Scott’s Thoughts: Deeper Honesty

“The most dangerous untruths are truths moderately distorted.”

-Georg Christoph Lichtenberg, German scientist, satirist.

Woman peering through magnifying glass.As you pursue goals in your life, you need to be capable of measuring your progress and understanding your processes. By hitting reasonable, achievable milestones, and revisiting and revising your methods, you ensure that your time is well-spent. Feedback in the form of an honest self-appraisal of your efforts and the outcome of those efforts allows you to make the adjustments required to keep your dreams on track. We all know that we’re happiest in pursuit of our goals.

But what happens when we fail to honestly assess our own efforts? What if we lack the courage to admit that our effort hasn’t been our best? In this situation, we suffer doubly: First, we continue to fail short of our dream. Second, we secretly know that we’re failing to truly own our progress, and thus suffer the resentment inherent in self-deception.

Yes, failure is an option. That’s the first thing you must understand. In fact, reframe failure in your mind as progress. Understanding where you have failed in the past means you’ll “fail better” in the future. If you can’t even admit you’re missing the mark, how will you ever improve?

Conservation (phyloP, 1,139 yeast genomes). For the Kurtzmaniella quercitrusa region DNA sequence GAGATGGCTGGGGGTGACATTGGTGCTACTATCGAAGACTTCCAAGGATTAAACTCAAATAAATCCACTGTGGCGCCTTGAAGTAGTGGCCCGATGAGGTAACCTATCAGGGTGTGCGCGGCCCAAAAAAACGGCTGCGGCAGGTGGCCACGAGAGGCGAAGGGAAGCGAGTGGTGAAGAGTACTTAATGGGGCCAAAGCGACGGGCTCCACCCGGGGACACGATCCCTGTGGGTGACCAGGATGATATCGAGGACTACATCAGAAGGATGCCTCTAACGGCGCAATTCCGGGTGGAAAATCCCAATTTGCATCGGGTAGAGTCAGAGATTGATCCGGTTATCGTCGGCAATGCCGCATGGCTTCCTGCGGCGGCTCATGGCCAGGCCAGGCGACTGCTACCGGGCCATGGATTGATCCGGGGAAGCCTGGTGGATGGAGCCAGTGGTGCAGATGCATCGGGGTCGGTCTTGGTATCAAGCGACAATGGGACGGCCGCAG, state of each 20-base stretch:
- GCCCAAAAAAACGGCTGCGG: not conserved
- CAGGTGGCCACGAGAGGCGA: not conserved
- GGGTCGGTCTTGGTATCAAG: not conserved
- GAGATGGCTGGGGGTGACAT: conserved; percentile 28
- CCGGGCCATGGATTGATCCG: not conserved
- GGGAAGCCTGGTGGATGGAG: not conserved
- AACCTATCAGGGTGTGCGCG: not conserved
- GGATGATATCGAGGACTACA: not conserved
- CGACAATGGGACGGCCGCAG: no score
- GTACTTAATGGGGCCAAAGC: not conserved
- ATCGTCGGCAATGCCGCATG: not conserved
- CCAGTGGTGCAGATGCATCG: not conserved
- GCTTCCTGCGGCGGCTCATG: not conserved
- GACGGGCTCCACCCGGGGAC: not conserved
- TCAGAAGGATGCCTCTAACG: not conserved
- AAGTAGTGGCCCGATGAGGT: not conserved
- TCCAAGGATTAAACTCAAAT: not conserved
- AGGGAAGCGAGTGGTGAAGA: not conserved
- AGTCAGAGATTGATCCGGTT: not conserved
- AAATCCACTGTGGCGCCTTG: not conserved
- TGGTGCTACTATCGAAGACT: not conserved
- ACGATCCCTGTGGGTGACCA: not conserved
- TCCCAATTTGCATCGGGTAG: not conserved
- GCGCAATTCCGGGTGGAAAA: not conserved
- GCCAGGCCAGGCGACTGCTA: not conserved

To cultivate a deep self-honesty in your life, try to practice these five concepts:

1. Stop with excuses: While they may be comforting in the short term and help milk sympathy from strangers, owning your problems will empower you to begin fixing them.

2. Silence your inner critic: Accept who you are and what you’re up to. Don’t beat yourself up as much, but give yourself the permission to improve.

3. Abandon self-consciousness: Realize that no one is without flaws, no matter how you perceive them. Sometimes we’re dishonest with ourselves because we’re afraid of what others will think. Release some of your anxiety about how others will perceive your actions and you will, in turn, give yourself greater room to grow.

4. Cool off over conflict: A lot of energy and self-deception goes into “winning” arguments. When you’re tied to being right all of the time, you create barriers to self-honesty. Practice keeping a cool head and you’ll also be able to see things for what they are with greater accuracy.

5. Be open to your needs: Many times we deceive ourselves because we’re too proud to ask for help, or we’re too self-conscious about speaking our mind. If you can’t voice these needs, you feed the very mechanisms which distort your perception of the truth.

We all have enormous untapped potential. Give yourself permission to pursue it honestly.

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